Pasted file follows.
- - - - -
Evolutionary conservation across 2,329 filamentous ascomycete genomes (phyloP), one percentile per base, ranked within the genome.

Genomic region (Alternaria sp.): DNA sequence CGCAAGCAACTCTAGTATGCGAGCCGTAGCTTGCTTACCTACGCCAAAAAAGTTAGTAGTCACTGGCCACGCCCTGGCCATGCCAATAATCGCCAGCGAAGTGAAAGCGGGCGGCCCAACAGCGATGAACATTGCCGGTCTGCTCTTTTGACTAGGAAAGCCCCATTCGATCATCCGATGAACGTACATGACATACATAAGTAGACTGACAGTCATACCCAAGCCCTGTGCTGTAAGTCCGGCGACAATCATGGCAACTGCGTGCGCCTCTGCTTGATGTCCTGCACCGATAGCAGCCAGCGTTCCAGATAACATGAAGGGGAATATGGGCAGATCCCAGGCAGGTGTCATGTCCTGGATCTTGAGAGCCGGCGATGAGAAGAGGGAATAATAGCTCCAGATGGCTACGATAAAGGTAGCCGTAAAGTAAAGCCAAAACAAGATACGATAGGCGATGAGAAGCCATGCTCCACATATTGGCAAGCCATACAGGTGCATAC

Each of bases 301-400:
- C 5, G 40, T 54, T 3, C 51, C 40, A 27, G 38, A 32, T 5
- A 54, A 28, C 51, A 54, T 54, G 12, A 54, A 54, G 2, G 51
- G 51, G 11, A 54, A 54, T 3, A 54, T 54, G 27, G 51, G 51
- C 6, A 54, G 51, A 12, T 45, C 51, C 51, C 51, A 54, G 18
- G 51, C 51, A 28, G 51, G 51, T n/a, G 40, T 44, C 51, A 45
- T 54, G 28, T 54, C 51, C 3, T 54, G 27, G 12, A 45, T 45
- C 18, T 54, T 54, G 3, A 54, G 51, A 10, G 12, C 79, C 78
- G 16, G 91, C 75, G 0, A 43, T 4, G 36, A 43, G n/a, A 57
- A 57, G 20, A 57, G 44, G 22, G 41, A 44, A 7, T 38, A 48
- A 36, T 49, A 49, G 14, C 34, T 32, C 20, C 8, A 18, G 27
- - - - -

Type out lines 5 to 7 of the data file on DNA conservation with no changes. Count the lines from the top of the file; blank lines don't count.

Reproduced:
- A 54, A 28, C 51, A 54, T 54, G 12, A 54, A 54, G 2, G 51
- G 51, G 11, A 54, A 54, T 3, A 54, T 54, G 27, G 51, G 51
- C 6, A 54, G 51, A 12, T 45, C 51, C 51, C 51, A 54, G 18